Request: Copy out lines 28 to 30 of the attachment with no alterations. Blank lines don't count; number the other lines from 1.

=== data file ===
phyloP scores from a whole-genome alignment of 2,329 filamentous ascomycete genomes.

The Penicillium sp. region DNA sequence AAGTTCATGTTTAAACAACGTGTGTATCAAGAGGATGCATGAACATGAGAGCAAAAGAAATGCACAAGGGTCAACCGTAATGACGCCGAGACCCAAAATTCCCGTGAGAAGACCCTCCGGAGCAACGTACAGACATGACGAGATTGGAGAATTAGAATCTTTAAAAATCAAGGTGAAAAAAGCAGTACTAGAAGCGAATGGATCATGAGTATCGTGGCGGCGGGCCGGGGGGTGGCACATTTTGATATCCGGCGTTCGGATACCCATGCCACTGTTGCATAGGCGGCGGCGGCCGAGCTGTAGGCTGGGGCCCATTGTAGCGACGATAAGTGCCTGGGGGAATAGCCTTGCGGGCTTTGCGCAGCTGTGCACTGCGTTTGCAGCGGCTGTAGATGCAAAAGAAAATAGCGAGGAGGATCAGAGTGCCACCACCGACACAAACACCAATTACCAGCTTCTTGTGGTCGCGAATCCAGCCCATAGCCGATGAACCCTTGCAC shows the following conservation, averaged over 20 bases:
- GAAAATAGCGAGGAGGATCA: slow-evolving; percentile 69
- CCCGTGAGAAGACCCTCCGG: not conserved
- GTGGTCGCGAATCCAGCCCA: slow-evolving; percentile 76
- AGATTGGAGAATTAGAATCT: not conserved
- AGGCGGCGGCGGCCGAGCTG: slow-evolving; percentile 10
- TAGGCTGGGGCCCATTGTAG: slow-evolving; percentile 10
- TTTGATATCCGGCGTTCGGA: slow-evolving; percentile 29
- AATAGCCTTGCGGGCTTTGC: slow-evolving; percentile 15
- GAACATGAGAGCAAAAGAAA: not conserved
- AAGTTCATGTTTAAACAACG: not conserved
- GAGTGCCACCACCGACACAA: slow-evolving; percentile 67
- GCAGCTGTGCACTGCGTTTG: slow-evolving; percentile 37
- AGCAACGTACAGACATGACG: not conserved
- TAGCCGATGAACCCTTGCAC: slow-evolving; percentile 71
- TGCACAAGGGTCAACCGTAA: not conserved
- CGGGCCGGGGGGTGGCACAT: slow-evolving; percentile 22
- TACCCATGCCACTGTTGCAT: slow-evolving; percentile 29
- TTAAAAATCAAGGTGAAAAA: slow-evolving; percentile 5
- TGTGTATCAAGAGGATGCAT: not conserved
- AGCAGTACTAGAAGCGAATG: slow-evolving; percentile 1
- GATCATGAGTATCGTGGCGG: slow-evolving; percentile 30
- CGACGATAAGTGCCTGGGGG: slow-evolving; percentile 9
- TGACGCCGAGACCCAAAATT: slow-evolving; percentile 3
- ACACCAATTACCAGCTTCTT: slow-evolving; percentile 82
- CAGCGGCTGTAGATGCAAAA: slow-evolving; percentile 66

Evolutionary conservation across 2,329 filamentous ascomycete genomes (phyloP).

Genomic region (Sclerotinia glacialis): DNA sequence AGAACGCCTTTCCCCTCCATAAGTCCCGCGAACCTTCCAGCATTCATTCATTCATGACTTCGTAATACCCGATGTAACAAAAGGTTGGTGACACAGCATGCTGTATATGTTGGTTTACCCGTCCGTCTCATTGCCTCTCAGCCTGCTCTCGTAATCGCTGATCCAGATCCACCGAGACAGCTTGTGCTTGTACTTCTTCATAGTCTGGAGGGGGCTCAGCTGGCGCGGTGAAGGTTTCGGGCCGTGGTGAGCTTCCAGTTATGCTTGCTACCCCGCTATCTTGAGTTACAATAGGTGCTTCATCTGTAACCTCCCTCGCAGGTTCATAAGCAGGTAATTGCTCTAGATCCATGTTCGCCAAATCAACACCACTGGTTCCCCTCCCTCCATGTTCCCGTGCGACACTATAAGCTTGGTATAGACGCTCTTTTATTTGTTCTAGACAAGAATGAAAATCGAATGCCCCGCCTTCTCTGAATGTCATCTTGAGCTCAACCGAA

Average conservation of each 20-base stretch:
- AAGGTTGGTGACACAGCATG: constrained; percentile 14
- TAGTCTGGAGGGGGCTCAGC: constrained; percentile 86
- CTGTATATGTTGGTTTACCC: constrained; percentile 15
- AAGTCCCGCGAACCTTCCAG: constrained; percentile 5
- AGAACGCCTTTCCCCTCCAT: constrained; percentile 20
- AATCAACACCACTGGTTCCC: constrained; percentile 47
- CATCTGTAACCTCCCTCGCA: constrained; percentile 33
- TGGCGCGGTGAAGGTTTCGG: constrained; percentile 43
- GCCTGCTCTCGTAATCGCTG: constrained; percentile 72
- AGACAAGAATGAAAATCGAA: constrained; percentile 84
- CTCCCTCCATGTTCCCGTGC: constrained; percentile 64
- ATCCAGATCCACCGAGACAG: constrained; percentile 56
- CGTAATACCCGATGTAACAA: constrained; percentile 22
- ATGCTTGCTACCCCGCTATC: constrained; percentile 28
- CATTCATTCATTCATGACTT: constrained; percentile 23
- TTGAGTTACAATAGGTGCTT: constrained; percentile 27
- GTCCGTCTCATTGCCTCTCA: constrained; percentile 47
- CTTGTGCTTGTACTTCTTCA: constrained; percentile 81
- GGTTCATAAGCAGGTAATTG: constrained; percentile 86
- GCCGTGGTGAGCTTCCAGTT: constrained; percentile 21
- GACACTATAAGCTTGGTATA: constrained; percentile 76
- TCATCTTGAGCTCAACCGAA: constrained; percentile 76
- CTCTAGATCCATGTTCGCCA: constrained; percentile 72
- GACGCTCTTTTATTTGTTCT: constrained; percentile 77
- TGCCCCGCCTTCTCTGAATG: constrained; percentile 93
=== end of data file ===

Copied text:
Evolutionary conservation across 2,329 filamentous ascomycete genomes (phyloP).

Genomic region (Sclerotinia glacialis): DNA sequence AGAACGCCTTTCCCCTCCATAAGTCCCGCGAACCTTCCAGCATTCATTCATTCATGACTTCGTAATACCCGATGTAACAAAAGGTTGGTGACACAGCATGCTGTATATGTTGGTTTACCCGTCCGTCTCATTGCCTCTCAGCCTGCTCTCGTAATCGCTGATCCAGATCCACCGAGACAGCTTGTGCTTGTACTTCTTCATAGTCTGGAGGGGGCTCAGCTGGCGCGGTGAAGGTTTCGGGCCGTGGTGAGCTTCCAGTTATGCTTGCTACCCCGCTATCTTGAGTTACAATAGGTGCTTCATCTGTAACCTCCCTCGCAGGTTCATAAGCAGGTAATTGCTCTAGATCCATGTTCGCCAAATCAACACCACTGGTTCCCCTCCCTCCATGTTCCCGTGCGACACTATAAGCTTGGTATAGACGCTCTTTTATTTGTTCTAGACAAGAATGAAAATCGAATGCCCCGCCTTCTCTGAATGTCATCTTGAGCTCAACCGAA

Average conservation of each 20-base stretch: